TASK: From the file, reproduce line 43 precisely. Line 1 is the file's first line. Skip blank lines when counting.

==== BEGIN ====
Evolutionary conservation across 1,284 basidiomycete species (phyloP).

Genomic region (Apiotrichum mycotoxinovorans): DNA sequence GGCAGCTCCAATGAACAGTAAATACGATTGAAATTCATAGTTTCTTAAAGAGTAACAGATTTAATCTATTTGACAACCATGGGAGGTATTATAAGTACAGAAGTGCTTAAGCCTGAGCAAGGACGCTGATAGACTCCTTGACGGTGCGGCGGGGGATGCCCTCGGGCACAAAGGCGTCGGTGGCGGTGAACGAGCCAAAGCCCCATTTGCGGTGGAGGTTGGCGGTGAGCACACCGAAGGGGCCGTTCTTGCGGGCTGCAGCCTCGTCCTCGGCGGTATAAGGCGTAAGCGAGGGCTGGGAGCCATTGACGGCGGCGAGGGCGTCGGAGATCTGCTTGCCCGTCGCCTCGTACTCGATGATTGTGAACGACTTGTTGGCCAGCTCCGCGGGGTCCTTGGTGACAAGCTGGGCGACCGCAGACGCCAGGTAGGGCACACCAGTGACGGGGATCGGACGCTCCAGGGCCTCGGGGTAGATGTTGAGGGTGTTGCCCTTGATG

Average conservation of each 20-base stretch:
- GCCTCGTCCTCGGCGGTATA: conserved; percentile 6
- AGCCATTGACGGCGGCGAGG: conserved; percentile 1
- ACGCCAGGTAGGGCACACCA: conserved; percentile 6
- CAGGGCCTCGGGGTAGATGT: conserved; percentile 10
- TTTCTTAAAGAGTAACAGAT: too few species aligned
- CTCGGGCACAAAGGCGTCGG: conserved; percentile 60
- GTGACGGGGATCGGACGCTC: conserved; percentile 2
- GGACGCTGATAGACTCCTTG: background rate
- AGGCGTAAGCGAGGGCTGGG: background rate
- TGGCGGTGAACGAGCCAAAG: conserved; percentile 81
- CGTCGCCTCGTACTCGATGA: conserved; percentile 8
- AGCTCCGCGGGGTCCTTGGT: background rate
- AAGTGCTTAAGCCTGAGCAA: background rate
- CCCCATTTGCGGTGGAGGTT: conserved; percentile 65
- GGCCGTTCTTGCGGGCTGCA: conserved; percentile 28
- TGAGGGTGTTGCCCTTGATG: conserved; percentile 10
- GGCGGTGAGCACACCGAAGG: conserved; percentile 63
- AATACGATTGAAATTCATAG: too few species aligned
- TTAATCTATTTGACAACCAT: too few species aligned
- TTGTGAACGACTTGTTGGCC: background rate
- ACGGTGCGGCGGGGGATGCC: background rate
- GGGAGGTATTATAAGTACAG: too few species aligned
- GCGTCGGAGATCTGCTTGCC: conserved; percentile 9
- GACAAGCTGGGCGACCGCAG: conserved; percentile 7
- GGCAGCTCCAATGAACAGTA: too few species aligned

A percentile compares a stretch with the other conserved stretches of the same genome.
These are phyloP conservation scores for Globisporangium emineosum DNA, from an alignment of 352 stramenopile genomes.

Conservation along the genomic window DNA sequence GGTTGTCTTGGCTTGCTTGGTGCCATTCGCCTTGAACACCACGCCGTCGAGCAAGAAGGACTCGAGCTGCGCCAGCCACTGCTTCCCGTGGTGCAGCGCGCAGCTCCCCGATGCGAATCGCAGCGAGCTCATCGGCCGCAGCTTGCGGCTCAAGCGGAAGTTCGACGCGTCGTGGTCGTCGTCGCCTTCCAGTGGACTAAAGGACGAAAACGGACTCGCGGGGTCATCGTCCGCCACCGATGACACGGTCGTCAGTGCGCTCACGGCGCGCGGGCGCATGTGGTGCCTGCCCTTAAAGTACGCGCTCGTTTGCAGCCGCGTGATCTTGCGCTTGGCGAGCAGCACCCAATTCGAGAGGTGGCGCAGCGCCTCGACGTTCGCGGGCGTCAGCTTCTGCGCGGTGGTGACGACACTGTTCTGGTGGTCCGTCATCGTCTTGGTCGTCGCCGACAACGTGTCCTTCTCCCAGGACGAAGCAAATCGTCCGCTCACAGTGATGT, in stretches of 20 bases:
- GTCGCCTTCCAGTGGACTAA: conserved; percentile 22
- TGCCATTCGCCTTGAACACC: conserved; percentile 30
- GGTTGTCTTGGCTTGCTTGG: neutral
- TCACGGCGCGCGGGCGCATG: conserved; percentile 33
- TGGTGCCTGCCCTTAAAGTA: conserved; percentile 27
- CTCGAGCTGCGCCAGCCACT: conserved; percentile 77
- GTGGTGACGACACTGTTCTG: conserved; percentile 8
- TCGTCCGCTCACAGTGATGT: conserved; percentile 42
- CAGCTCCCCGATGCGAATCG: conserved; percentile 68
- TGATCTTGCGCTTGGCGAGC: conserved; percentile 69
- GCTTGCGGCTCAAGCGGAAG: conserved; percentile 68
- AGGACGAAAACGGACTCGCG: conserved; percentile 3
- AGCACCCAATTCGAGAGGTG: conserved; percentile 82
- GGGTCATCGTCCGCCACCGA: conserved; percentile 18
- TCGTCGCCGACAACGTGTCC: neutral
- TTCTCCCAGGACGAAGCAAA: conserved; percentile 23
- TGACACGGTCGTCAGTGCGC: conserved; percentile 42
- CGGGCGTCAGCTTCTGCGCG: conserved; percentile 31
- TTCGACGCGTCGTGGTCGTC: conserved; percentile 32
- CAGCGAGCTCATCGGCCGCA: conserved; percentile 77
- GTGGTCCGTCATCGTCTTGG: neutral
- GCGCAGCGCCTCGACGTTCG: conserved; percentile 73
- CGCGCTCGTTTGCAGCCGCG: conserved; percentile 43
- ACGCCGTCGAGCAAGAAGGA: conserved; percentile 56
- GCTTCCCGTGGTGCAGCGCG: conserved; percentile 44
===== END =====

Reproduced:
- AGGACGAAAACGGACTCGCG: conserved; percentile 3